Wednesday, December 7, 2011

Newman Hall

For the past semester my I have lived in private certified housing, specifically Newman Hall. Last year, all I knew about Newman Hall was that it was a Catholic dorm and that Nick Dietrich lived here. It had the stereotype of being a bunch of boring weird kids who didn't go out, and probably all had their own rosaries. After a semester here I feel like I've gotten a pretty good grasp on this place and I have to be honest, the stereotypes are kind of true.

Newman Hall tries to offer every possible thing you could want in your college life. You sleep at Newman, eat at Newman, study in the caf or the Lewis lounge, hang out in the floor lounges, participate in evening activities they offer, worship at Newman, and even go on trips over break with your Newman family. In theory this could seem like a nice idea. Newman is a home and the people there are a community. However, in my observation it has greatly stunted these kids' college experiences.

When I lived in public dorms, I had friends all over campus, I rarely ate at the same dining hall for every meal in a day, and everyone I knew was the same way. The people I lived with were involved with a ton of activities on campus and  could go out with a variety of different groups. Most of the people I have met at Newman spend almost all of their downtime here, their friend group is consists mostly of other Newman residents, and if they get involved, it's with a Newman organization. Obviously there are exceptions, our very own Nick is a second year resident and has tons of outside friends via improv, but this is a rarity.

On my own floor, the girls I have bonded with the most have been the girls in sororities which is surprising because these are the types I tried to avoid last year. However, when compared to the other Newman types on my floor, these are the girls who are going out and doing something different. It's almost like they are the rebels.

Finally, and this is going to be a terrible generalization, Newman Hall is has one of the largest homogenous and sheltered/naive populations I have come in contact with on campus. Again, I know this is certainly not everyone, but it is true for a sad amount residents. As everyone at U of I, most of the people you meet here are from the suburbs. Plus, these kids' parents decided to pay for private housing for their children. For some that is a religious or community-based decision, but for many, it's proof that your parents probably don't have too much trouble with money. As white, privileged kids from the suburbs, these kids haven't seen much of the world and Newman Hall is allowing them to keep that shelter. I start to cringe every time I hear someone here try to use the term hippie or hipster, try to discuss social issues, or brag about partying. This is because it is almost always followed by a misinformed or just slightly off statement that is immediately accepted by those around them.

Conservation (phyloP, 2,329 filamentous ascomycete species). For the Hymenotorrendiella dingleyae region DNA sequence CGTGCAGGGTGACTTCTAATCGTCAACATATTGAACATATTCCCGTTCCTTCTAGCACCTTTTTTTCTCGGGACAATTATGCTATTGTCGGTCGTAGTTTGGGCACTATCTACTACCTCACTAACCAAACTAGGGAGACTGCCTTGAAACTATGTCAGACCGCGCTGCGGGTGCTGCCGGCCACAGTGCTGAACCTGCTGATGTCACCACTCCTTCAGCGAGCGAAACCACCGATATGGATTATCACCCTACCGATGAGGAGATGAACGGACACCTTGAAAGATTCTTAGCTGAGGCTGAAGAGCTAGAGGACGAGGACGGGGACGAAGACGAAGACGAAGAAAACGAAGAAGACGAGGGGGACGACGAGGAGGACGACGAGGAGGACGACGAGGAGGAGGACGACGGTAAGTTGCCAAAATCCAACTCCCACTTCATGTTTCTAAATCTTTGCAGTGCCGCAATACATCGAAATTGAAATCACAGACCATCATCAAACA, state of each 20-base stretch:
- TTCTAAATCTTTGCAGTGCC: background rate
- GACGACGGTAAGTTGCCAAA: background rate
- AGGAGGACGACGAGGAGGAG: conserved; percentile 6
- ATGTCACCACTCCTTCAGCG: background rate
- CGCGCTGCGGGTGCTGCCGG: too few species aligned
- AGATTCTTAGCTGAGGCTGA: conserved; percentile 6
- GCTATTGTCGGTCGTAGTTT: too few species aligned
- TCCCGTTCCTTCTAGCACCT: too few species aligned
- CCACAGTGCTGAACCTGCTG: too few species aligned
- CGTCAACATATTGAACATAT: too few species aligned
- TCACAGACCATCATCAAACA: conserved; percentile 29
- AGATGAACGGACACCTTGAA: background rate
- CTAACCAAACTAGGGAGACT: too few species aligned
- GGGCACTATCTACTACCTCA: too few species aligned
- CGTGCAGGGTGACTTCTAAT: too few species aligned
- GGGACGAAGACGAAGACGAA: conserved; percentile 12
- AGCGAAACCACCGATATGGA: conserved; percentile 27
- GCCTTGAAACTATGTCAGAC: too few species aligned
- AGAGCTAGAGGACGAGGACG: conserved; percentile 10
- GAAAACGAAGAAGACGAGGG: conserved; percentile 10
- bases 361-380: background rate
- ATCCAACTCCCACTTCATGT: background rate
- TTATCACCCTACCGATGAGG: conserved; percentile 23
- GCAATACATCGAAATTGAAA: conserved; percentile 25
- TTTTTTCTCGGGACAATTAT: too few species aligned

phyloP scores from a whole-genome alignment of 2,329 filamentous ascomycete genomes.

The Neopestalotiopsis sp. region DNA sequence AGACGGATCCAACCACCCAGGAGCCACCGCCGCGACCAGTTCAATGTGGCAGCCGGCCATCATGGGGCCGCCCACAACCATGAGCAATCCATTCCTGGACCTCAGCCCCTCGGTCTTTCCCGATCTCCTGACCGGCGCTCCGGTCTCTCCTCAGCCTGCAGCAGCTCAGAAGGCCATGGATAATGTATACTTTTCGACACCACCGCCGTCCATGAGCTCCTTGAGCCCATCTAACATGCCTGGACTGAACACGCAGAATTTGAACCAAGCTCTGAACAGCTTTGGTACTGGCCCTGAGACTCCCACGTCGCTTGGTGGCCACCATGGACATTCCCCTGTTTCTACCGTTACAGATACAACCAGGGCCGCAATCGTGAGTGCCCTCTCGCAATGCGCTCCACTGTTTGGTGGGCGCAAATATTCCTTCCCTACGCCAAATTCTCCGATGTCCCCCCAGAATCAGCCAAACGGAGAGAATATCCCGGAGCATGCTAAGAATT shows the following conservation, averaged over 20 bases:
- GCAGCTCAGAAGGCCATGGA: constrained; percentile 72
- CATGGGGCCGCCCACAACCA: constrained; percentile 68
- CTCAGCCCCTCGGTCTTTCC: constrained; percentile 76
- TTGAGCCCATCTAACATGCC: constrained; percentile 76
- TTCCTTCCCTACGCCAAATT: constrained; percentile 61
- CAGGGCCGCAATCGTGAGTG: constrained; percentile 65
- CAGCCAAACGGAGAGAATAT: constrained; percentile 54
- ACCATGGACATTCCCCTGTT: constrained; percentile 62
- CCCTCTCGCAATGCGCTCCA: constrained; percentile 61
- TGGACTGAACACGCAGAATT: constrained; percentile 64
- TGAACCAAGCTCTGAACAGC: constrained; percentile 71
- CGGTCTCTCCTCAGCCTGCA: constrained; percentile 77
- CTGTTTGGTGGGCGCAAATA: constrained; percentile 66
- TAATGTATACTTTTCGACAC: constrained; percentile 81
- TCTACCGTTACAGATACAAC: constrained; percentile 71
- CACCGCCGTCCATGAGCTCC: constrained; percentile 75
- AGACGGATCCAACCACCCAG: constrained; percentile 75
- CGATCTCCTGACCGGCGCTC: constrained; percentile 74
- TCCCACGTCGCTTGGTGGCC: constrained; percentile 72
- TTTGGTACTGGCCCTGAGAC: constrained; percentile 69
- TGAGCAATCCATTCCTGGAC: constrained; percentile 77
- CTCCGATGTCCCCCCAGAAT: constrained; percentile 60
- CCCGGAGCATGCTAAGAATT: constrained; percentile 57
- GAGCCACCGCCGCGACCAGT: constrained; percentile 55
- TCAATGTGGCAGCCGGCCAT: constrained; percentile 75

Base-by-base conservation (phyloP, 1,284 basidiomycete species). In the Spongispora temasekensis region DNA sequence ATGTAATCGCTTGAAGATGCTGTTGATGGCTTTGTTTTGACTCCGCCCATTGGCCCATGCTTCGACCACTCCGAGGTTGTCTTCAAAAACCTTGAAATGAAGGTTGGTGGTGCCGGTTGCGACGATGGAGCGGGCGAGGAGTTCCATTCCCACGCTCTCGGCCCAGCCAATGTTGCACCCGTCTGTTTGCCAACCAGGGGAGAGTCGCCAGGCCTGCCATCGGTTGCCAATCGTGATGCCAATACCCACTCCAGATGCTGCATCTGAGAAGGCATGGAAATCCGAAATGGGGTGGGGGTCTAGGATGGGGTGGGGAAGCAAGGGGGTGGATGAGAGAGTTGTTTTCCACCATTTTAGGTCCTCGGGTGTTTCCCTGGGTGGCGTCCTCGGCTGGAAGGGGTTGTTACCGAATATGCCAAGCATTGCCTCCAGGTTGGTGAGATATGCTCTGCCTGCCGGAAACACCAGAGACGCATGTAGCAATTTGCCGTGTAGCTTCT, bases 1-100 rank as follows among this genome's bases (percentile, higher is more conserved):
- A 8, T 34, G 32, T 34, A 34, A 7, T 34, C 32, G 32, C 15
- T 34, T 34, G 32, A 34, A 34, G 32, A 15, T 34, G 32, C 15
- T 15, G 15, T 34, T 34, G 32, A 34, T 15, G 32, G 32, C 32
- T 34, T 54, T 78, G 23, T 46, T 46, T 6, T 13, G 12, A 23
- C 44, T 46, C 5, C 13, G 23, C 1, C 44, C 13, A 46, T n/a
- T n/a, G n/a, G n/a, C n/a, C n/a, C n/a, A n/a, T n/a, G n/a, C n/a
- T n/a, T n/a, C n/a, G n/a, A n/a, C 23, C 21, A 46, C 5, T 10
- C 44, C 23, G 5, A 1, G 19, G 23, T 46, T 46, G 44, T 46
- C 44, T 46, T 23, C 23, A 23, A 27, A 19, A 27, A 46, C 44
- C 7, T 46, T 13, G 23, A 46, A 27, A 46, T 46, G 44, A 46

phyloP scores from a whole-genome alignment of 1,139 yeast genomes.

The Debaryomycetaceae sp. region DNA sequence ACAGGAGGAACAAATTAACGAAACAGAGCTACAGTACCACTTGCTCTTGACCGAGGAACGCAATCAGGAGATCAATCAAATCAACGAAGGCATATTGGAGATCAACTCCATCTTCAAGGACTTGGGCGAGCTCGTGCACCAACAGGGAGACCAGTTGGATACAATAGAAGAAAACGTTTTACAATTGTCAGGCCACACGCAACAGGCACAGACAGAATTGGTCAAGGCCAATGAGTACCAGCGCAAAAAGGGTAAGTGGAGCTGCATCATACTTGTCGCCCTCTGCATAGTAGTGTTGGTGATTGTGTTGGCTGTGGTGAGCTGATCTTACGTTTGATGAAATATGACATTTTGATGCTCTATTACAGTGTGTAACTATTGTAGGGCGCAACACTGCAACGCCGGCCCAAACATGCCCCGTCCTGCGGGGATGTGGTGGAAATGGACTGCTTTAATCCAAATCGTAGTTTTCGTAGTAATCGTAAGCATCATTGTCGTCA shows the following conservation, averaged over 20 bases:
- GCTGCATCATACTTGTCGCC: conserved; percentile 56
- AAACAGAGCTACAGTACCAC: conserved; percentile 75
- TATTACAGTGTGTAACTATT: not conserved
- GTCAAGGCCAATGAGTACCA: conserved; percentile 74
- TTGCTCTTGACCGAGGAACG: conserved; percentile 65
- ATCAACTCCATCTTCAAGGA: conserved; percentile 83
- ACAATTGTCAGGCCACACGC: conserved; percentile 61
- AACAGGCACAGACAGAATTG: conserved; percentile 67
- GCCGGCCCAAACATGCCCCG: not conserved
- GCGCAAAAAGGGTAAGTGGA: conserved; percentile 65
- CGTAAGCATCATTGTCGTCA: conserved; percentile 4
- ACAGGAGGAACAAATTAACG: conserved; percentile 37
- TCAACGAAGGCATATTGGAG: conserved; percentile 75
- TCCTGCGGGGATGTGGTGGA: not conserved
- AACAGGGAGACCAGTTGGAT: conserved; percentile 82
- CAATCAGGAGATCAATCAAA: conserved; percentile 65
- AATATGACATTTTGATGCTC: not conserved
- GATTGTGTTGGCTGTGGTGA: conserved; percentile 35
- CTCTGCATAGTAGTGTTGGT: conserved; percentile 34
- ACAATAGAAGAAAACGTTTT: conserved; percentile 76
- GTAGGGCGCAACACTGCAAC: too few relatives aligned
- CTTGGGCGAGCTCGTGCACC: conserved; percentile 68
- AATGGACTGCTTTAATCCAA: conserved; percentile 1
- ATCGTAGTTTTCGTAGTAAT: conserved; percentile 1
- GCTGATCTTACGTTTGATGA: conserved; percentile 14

Oh! and why don't we have any kind of late night or convenient store? I have spent more on food this semester than I ever did last year.

Ok, so I'm ranting. And probably offending a lot of people. I'll try to add in the positives. Newman has a baller location. Seriously, I get mad when I have to walk more than about 6 minutes anywhere because of how spoiled I am living next to the quad. Also, there is a sink in the room, and the room is bigger. These things really do make a huge difference. My RA is also really nice. That's not really a Newman thing, I just like her. Also the weird meal system makes it incredibly easy to steal food for yourself and others. Oh and they leave a soda fountain out at all times so that's just free. That's really all I can think of. Needless to say I can't wait for Sweden.



  1. I don't think it's as bad as you think; you're falling into selection bias here. The kids you're seeing and basing your judgement around are the ones who are here all the time: the ones who study in the caf, go to church group, and never leave the building. But most residents are pretty normal, and you don't see them because they are out with friends or studying in their room/the library like normal people.

    Though our proportion of sheltered/intolerable people is really high.

  2. My favorite part was how none of the positives involved people in any way, other than your RA.

  3. I was a Newmanite myself for 2 years and I 'd have to say that what you say is mostly true. There are ALWAYS exceptions, like myself, a few friends and nick. However, one of the main reasons I left Newman was because I felt like I wasn't truly experiencing college, I was in comparison to some people, but it wasn't enough for me. I could tell you of countless weekends I spent inside the walls of was just weird...

    however, despite all of that even, the Newman community, however sheltered some of them may be, have proven to me to be some of the most mature and respectful individuals i have met on campus.